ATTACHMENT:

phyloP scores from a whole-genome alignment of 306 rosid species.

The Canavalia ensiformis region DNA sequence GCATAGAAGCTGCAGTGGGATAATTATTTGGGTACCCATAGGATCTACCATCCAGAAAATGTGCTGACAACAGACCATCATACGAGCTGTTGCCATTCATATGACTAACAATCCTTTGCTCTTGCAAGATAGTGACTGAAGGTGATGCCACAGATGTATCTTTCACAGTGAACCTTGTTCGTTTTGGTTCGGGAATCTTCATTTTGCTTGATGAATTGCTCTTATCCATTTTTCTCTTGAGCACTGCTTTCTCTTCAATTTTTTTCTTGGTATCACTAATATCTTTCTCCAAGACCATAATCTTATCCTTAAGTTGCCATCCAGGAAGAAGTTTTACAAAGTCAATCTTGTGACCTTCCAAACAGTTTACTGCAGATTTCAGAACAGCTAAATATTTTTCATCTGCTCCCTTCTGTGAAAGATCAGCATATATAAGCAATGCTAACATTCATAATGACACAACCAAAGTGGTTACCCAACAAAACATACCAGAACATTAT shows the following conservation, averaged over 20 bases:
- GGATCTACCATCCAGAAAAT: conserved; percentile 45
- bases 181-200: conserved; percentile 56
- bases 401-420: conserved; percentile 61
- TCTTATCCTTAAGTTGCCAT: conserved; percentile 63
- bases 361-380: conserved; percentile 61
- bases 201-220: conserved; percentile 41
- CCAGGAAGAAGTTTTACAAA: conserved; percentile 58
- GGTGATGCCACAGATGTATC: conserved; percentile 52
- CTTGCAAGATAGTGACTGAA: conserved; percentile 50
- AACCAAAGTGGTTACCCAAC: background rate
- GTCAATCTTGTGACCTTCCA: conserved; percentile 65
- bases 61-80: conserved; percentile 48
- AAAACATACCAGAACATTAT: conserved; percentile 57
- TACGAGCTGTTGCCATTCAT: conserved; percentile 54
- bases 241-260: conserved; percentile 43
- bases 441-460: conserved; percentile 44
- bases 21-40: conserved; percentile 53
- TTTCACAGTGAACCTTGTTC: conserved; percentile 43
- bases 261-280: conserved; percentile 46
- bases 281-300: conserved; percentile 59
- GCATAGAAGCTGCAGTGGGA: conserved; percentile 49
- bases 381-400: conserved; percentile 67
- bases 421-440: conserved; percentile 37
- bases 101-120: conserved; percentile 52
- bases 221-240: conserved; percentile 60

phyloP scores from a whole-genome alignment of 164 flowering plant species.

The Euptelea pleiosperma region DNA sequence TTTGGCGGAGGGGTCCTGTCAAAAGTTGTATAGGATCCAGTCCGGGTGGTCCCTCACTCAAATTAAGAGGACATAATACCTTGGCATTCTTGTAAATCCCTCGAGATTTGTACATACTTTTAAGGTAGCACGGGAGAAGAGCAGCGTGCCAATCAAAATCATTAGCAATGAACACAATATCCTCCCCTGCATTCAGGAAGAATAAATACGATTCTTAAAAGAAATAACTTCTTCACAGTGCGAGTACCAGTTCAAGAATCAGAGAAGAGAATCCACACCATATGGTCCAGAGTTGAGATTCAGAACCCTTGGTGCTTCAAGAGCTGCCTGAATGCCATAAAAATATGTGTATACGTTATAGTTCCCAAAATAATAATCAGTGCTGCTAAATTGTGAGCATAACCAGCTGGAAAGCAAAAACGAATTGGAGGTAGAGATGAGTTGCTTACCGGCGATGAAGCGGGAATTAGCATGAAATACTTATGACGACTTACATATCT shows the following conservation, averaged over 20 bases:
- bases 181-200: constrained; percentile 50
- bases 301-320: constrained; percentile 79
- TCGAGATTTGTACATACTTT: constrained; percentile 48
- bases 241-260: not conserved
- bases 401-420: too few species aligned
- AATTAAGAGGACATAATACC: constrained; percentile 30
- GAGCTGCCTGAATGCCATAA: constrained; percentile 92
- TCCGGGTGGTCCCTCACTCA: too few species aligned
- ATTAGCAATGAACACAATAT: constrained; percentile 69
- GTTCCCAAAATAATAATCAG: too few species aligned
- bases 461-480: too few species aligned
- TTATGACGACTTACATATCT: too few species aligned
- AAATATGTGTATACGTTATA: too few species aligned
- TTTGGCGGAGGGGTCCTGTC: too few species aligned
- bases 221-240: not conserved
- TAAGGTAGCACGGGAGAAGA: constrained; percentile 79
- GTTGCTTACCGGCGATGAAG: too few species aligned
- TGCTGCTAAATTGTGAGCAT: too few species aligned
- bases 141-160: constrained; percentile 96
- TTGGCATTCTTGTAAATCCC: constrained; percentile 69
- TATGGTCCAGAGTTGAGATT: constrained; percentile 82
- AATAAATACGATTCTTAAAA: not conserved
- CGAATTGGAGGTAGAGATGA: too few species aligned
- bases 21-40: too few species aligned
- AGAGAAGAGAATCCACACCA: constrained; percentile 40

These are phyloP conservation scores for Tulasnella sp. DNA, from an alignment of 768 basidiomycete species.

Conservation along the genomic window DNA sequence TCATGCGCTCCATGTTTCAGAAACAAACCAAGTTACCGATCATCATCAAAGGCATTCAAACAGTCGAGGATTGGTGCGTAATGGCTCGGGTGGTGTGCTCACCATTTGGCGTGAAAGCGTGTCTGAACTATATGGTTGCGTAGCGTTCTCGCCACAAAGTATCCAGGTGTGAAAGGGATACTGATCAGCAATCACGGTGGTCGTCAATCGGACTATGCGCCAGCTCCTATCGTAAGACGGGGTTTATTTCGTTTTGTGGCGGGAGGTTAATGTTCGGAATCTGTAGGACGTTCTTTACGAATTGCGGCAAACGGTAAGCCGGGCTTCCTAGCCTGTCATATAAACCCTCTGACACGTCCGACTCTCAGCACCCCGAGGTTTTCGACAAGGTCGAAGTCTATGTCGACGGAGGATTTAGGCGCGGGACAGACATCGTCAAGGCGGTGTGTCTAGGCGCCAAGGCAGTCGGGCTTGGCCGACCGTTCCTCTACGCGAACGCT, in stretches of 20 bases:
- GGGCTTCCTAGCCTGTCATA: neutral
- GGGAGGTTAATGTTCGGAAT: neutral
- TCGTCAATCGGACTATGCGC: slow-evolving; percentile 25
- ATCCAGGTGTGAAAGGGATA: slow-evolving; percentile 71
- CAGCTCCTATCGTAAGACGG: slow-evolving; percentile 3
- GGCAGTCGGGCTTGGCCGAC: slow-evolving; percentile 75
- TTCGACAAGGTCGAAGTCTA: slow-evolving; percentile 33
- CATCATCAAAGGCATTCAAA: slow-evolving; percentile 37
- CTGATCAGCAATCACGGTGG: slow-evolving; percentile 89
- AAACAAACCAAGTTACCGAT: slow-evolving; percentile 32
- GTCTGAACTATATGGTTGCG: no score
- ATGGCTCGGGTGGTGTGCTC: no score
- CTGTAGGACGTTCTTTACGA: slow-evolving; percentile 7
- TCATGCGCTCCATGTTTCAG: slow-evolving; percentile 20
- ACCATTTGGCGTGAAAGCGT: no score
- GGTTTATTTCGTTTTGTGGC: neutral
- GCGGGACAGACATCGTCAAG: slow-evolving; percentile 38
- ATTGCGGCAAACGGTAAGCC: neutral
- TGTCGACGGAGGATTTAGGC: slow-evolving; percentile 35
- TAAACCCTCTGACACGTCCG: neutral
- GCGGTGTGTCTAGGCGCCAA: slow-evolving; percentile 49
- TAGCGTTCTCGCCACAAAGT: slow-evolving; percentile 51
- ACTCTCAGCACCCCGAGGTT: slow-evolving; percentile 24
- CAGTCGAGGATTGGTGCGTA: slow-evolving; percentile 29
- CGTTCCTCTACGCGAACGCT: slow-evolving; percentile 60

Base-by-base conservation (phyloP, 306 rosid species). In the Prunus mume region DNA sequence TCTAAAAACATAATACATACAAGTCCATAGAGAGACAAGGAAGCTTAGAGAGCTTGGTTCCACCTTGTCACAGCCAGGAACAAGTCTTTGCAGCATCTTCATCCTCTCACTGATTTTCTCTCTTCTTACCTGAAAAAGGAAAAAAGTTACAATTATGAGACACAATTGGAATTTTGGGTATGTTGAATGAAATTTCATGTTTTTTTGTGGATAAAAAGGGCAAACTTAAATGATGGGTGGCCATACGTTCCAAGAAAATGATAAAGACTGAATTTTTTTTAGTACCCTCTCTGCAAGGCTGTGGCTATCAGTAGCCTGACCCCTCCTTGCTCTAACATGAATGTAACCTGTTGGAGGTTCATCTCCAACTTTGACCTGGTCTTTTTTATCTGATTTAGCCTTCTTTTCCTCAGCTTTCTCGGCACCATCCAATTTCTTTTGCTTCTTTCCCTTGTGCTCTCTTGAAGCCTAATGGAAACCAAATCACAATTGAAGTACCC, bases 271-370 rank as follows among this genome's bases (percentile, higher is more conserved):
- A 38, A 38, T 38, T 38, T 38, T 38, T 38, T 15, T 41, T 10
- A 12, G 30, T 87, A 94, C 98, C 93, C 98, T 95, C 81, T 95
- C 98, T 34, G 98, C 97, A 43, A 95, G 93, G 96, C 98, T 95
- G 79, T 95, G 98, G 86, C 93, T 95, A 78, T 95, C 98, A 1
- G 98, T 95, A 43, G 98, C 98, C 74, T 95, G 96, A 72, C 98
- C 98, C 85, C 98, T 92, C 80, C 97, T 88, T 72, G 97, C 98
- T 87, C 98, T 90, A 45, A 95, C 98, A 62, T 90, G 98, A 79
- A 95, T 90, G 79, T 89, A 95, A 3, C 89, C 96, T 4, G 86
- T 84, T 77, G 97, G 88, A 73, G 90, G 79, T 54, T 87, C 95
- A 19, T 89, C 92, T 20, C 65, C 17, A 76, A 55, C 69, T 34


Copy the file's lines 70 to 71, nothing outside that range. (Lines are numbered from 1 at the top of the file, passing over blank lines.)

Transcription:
- TCATGCGCTCCATGTTTCAG: slow-evolving; percentile 20
- ACCATTTGGCGTGAAAGCGT: no score